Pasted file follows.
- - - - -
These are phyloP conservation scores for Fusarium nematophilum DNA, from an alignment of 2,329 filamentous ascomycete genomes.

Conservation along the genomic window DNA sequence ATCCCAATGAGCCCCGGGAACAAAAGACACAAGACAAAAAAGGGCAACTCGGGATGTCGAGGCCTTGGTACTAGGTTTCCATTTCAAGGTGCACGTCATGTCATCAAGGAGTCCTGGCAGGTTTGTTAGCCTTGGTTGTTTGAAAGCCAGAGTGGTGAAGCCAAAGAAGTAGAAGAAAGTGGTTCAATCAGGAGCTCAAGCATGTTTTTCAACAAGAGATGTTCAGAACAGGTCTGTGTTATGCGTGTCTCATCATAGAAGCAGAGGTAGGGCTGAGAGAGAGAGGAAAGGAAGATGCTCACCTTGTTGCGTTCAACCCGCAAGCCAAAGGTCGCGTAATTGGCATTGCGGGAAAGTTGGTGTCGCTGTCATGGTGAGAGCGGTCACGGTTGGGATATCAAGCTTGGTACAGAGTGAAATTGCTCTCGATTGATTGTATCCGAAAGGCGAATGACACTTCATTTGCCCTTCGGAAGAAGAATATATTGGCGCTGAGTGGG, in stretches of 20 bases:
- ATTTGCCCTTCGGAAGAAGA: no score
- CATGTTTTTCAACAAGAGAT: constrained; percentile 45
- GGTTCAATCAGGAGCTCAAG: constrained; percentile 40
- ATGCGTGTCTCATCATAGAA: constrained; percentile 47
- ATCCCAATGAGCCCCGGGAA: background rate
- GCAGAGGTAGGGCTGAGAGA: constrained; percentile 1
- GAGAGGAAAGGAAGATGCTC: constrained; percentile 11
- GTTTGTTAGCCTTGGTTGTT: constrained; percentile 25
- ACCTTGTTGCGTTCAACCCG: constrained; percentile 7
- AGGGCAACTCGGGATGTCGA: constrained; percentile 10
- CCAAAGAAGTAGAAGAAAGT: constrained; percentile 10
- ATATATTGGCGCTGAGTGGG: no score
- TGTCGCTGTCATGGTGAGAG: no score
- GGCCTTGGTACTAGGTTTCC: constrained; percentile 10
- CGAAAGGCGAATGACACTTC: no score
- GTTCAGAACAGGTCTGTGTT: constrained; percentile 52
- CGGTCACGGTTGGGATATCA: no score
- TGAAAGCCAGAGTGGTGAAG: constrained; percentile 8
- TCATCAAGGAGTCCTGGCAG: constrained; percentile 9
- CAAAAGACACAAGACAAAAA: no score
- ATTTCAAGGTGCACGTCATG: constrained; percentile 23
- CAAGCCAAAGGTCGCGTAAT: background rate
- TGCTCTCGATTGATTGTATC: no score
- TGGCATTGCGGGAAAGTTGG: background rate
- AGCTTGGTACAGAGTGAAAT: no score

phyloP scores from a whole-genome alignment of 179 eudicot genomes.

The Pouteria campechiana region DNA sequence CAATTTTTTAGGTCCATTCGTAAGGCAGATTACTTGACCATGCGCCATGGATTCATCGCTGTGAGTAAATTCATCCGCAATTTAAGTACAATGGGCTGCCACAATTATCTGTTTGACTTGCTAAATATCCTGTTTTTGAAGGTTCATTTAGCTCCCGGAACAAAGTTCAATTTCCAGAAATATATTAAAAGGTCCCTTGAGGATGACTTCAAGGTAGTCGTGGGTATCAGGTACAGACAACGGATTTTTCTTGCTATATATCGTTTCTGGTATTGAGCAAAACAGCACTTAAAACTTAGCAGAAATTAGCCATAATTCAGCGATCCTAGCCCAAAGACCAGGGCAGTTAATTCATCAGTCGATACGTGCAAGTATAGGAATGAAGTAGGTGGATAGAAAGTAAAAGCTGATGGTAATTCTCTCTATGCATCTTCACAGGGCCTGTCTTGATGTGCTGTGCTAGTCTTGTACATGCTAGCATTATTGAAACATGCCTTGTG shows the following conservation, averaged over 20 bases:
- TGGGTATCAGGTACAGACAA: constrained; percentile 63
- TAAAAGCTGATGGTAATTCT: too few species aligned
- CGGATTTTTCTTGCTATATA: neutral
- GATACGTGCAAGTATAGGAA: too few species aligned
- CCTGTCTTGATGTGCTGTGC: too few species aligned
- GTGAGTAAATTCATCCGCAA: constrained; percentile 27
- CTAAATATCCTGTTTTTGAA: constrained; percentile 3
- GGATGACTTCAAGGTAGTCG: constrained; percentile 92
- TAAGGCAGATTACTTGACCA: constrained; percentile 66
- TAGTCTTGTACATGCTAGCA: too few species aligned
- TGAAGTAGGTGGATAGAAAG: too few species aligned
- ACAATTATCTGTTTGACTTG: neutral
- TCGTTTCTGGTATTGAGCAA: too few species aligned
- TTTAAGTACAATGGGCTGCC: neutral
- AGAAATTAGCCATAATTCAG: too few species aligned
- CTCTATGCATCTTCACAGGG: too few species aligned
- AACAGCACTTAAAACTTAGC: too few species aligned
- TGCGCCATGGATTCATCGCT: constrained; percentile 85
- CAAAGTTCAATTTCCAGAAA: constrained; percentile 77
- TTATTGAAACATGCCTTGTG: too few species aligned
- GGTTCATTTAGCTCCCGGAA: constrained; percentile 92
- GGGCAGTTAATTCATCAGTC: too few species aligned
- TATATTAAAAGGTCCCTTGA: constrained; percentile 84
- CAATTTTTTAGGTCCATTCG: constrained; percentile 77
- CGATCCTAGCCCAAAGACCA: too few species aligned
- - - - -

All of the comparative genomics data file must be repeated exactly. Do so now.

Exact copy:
These are phyloP conservation scores for Fusarium nematophilum DNA, from an alignment of 2,329 filamentous ascomycete genomes.

Conservation along the genomic window DNA sequence ATCCCAATGAGCCCCGGGAACAAAAGACACAAGACAAAAAAGGGCAACTCGGGATGTCGAGGCCTTGGTACTAGGTTTCCATTTCAAGGTGCACGTCATGTCATCAAGGAGTCCTGGCAGGTTTGTTAGCCTTGGTTGTTTGAAAGCCAGAGTGGTGAAGCCAAAGAAGTAGAAGAAAGTGGTTCAATCAGGAGCTCAAGCATGTTTTTCAACAAGAGATGTTCAGAACAGGTCTGTGTTATGCGTGTCTCATCATAGAAGCAGAGGTAGGGCTGAGAGAGAGAGGAAAGGAAGATGCTCACCTTGTTGCGTTCAACCCGCAAGCCAAAGGTCGCGTAATTGGCATTGCGGGAAAGTTGGTGTCGCTGTCATGGTGAGAGCGGTCACGGTTGGGATATCAAGCTTGGTACAGAGTGAAATTGCTCTCGATTGATTGTATCCGAAAGGCGAATGACACTTCATTTGCCCTTCGGAAGAAGAATATATTGGCGCTGAGTGGG, in stretches of 20 bases:
- ATTTGCCCTTCGGAAGAAGA: no score
- CATGTTTTTCAACAAGAGAT: constrained; percentile 45
- GGTTCAATCAGGAGCTCAAG: constrained; percentile 40
- ATGCGTGTCTCATCATAGAA: constrained; percentile 47
- ATCCCAATGAGCCCCGGGAA: background rate
- GCAGAGGTAGGGCTGAGAGA: constrained; percentile 1
- GAGAGGAAAGGAAGATGCTC: constrained; percentile 11
- GTTTGTTAGCCTTGGTTGTT: constrained; percentile 25
- ACCTTGTTGCGTTCAACCCG: constrained; percentile 7
- AGGGCAACTCGGGATGTCGA: constrained; percentile 10
- CCAAAGAAGTAGAAGAAAGT: constrained; percentile 10
- ATATATTGGCGCTGAGTGGG: no score
- TGTCGCTGTCATGGTGAGAG: no score
- GGCCTTGGTACTAGGTTTCC: constrained; percentile 10
- CGAAAGGCGAATGACACTTC: no score
- GTTCAGAACAGGTCTGTGTT: constrained; percentile 52
- CGGTCACGGTTGGGATATCA: no score
- TGAAAGCCAGAGTGGTGAAG: constrained; percentile 8
- TCATCAAGGAGTCCTGGCAG: constrained; percentile 9
- CAAAAGACACAAGACAAAAA: no score
- ATTTCAAGGTGCACGTCATG: constrained; percentile 23
- CAAGCCAAAGGTCGCGTAAT: background rate
- TGCTCTCGATTGATTGTATC: no score
- TGGCATTGCGGGAAAGTTGG: background rate
- AGCTTGGTACAGAGTGAAAT: no score

phyloP scores from a whole-genome alignment of 179 eudicot genomes.

The Pouteria campechiana region DNA sequence CAATTTTTTAGGTCCATTCGTAAGGCAGATTACTTGACCATGCGCCATGGATTCATCGCTGTGAGTAAATTCATCCGCAATTTAAGTACAATGGGCTGCCACAATTATCTGTTTGACTTGCTAAATATCCTGTTTTTGAAGGTTCATTTAGCTCCCGGAACAAAGTTCAATTTCCAGAAATATATTAAAAGGTCCCTTGAGGATGACTTCAAGGTAGTCGTGGGTATCAGGTACAGACAACGGATTTTTCTTGCTATATATCGTTTCTGGTATTGAGCAAAACAGCACTTAAAACTTAGCAGAAATTAGCCATAATTCAGCGATCCTAGCCCAAAGACCAGGGCAGTTAATTCATCAGTCGATACGTGCAAGTATAGGAATGAAGTAGGTGGATAGAAAGTAAAAGCTGATGGTAATTCTCTCTATGCATCTTCACAGGGCCTGTCTTGATGTGCTGTGCTAGTCTTGTACATGCTAGCATTATTGAAACATGCCTTGTG shows the following conservation, averaged over 20 bases:
- TGGGTATCAGGTACAGACAA: constrained; percentile 63
- TAAAAGCTGATGGTAATTCT: too few species aligned
- CGGATTTTTCTTGCTATATA: neutral
- GATACGTGCAAGTATAGGAA: too few species aligned
- CCTGTCTTGATGTGCTGTGC: too few species aligned
- GTGAGTAAATTCATCCGCAA: constrained; percentile 27
- CTAAATATCCTGTTTTTGAA: constrained; percentile 3
- GGATGACTTCAAGGTAGTCG: constrained; percentile 92
- TAAGGCAGATTACTTGACCA: constrained; percentile 66
- TAGTCTTGTACATGCTAGCA: too few species aligned
- TGAAGTAGGTGGATAGAAAG: too few species aligned
- ACAATTATCTGTTTGACTTG: neutral
- TCGTTTCTGGTATTGAGCAA: too few species aligned
- TTTAAGTACAATGGGCTGCC: neutral
- AGAAATTAGCCATAATTCAG: too few species aligned
- CTCTATGCATCTTCACAGGG: too few species aligned
- AACAGCACTTAAAACTTAGC: too few species aligned
- TGCGCCATGGATTCATCGCT: constrained; percentile 85
- CAAAGTTCAATTTCCAGAAA: constrained; percentile 77
- TTATTGAAACATGCCTTGTG: too few species aligned
- GGTTCATTTAGCTCCCGGAA: constrained; percentile 92
- GGGCAGTTAATTCATCAGTC: too few species aligned
- TATATTAAAAGGTCCCTTGA: constrained; percentile 84
- CAATTTTTTAGGTCCATTCG: constrained; percentile 77
- CGATCCTAGCCCAAAGACCA: too few species aligned